After a lengthy set by Ariel Pink's Haunted Graffiti, Os Mutantes came out way, way, way too damned late. Like after 1AM. And after their first song, they announce they hear nothing on their monitors (a problem that seemed to repeat itself throughout the night). I don't know how this could be, because they sounded amazing. Amazing enough to distract me from all previous thoughts of ditching out early to grab a gyro then escape these shitty icy streets by getting a room down the street at the Holiday Inn. Distraction at this point is no small feat, as A. I fucking love gyros -- the way the cow meat combines with the sheep meat just so, the tzatziki sauce, goddamn. And B. I love hotels. Any hotel. I don't think twice about bedbugs (lies). I love the strange, yet comfortable beds, the limited cable options, the bleachy towels and the windows that don't open.
All respects to every local band that pays homage to the music Os Mutantes and bands of their ilk were putting out when their parents were tiny tiny -- you've got the right intent, your hearts are in the right place, keep it up. But these fuckers? THEIR VOCAL HARMONIES ARE SPOTTER-ON THAN WHEN CROSBY STILLS NASH MINUS OUT-OF-TUNE GUY SING ABOUT DEAD KIDS ON OH HI OH. Yeah, their vocals kind of sound like CSNnotY. This is amazing. Breathe it in, kids. Really learn from it. This is heart + talent at its finest.
Whether playing songs old or new, Os Mutantes ooze an amazing happiness, a joy. They sound unreal. And they possess the kind of energy you rarely see in a venue the size of the Cedar. Think arena shows -- the acts are high-energy, because when you're getting paid that well to entertain that many people in that kind of space, they have to be. Think tiny club, like Minnesota Music Cafe or the new Shorewood Bar, the kind of place you only wind up in most nights by accident -- the acts are high-energy, because those teeny jazz, blues, R&B bands really still believe in it. But clubs this size? I feel like I always sense so much ambivalence, but not Saturday night, not from Os Mutantes.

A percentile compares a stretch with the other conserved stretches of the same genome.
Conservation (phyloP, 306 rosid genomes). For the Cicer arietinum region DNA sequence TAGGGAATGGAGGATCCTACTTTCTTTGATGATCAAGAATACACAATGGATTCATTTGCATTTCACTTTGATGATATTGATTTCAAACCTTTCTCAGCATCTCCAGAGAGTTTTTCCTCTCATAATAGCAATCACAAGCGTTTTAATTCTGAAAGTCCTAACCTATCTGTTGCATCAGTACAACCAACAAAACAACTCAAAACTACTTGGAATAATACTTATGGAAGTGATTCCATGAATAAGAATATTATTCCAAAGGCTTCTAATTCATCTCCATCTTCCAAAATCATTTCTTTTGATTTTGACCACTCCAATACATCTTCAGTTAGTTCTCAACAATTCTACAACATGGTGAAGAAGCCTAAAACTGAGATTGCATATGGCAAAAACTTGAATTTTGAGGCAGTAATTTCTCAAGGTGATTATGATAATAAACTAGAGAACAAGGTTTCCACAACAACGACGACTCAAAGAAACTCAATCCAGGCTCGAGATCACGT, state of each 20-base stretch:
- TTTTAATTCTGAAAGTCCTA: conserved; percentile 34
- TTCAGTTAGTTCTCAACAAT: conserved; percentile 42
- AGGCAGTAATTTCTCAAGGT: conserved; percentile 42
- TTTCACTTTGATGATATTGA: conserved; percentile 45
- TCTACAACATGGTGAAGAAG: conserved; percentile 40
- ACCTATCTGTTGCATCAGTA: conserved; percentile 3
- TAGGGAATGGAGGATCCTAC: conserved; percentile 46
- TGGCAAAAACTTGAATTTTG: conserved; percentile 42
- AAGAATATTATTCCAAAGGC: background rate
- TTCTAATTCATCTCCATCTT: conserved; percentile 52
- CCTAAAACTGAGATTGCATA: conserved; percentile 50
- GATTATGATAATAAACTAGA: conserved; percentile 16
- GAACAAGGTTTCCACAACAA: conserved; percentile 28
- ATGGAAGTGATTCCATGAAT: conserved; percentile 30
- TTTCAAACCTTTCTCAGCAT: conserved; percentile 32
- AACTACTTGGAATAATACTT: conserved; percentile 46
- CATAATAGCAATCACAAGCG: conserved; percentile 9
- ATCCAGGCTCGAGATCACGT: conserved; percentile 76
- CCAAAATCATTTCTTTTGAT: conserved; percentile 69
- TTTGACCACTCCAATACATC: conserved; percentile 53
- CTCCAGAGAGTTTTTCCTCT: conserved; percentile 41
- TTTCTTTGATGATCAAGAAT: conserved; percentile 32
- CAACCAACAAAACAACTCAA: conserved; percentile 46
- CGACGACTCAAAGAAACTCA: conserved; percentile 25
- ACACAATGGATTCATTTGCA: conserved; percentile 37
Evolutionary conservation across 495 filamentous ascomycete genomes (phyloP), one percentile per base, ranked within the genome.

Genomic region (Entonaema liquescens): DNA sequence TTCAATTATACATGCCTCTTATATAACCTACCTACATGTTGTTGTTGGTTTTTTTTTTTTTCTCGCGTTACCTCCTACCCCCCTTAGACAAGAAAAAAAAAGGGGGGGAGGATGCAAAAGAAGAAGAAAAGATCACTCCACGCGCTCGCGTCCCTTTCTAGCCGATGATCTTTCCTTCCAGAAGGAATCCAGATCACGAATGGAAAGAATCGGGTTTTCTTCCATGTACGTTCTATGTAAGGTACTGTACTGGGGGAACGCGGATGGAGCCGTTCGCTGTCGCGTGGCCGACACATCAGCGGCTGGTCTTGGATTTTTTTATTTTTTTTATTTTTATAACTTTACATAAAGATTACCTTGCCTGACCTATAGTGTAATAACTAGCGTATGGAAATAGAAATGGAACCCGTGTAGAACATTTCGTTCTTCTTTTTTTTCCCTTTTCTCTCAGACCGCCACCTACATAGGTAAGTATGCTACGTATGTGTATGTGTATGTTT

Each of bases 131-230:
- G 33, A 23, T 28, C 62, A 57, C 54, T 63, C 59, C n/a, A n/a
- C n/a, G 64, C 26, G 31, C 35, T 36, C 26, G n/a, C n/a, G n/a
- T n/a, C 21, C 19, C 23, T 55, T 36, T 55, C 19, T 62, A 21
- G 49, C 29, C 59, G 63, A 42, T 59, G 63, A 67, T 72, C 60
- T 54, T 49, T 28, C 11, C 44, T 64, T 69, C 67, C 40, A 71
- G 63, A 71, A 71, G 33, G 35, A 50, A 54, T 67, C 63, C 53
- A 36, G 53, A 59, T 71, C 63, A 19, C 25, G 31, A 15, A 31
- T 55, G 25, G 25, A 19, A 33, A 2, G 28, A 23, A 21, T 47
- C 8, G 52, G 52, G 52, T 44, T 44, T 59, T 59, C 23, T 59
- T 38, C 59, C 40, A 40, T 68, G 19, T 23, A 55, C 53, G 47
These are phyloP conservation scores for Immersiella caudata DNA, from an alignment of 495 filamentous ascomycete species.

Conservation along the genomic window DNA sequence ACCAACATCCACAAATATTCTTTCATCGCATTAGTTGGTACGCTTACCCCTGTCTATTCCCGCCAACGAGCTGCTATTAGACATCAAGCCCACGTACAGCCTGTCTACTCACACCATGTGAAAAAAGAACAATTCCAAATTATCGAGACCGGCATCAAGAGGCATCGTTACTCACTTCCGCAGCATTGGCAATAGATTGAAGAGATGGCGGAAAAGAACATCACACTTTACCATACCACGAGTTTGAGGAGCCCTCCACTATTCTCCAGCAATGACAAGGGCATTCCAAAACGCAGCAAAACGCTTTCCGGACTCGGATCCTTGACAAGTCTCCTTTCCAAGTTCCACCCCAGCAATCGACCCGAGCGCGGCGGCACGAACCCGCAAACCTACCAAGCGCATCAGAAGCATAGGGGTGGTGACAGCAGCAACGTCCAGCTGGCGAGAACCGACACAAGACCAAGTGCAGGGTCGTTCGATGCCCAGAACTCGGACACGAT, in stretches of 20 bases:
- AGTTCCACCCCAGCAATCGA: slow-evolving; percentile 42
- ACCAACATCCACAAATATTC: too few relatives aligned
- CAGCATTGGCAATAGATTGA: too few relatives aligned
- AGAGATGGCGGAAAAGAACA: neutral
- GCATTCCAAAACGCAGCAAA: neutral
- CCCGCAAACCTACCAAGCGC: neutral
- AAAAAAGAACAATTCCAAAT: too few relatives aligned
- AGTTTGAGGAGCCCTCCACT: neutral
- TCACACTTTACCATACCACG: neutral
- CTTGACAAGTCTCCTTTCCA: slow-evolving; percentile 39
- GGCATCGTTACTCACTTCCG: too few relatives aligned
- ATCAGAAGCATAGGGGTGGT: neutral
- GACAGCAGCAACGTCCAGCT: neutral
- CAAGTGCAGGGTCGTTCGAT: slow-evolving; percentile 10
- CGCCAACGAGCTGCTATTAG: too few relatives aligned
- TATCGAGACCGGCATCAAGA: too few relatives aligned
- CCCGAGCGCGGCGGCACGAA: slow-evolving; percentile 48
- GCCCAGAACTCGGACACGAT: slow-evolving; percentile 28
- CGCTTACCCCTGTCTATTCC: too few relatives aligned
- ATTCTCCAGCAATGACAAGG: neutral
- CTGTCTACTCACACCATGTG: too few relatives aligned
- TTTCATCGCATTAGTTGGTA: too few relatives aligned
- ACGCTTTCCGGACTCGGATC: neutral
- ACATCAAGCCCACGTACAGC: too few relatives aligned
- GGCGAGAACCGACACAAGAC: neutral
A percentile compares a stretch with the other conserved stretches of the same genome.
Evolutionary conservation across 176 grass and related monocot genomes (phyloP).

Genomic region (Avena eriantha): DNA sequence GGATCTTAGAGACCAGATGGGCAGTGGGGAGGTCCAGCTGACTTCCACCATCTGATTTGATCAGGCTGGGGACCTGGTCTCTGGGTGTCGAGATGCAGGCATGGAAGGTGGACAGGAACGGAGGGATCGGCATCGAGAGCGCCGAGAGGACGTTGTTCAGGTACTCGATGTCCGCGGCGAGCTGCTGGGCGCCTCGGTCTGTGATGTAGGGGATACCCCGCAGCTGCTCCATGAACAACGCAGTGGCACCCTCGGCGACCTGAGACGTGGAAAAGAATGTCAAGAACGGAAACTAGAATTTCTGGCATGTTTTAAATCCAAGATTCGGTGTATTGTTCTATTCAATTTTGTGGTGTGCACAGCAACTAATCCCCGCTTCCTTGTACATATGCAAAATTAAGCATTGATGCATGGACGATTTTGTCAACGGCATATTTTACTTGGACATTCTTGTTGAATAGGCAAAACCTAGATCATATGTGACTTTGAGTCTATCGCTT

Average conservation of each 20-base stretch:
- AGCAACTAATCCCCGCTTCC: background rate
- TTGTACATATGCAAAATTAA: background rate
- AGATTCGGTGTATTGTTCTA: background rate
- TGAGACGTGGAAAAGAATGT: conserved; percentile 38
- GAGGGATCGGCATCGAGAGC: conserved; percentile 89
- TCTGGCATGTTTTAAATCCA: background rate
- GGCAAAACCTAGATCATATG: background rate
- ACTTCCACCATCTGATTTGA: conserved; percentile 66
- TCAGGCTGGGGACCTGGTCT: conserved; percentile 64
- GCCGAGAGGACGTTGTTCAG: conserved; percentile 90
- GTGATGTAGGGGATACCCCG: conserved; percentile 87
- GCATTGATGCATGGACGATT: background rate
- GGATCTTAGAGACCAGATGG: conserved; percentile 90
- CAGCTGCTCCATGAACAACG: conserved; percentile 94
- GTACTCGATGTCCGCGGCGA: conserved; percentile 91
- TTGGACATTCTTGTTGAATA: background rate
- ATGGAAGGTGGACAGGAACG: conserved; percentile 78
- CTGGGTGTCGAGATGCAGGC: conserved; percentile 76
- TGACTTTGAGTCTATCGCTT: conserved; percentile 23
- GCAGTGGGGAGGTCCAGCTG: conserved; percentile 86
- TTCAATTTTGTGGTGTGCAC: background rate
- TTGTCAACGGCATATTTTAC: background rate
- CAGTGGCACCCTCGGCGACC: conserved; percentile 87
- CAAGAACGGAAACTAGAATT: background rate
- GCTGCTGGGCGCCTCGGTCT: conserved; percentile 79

By the end of their show, just a little under an hour after they began given the late hour, I was left feeling what it would have felt like to see, say, the Beatles (forgive me the trite reference) in that moment between when they were still too new, and when it was already too late to care (not "too late" as in, Lennon dead, but "too late" as in "Free as a Bird." Shudder). Let's say those Beatles reunited in 1985. Lennon's not dead, and the world's in need of a pick-me-up. You stop feeling disinterested, some rare moment between feeling jaded and feeling more jaded. This is precisely where my musical well-being found itself situated on Saturday night, and it felt pretty damned good.
Critic's bias: Not very good at thinking outside of musical boxes. Sorry, Diva.
The crowd: What you'd expect at the Cedar for this kind of show. Polite, even when crammed into the lobby for far too long. Absence of hard liquor may help facilitate this politeness.
Overheard in the crowd: "This is what the soundcheck was for?" (Sorry, Diva.)
Random notebook dump: The room sounds like horseshit on the lobby side, excellent elsewhere. FYI.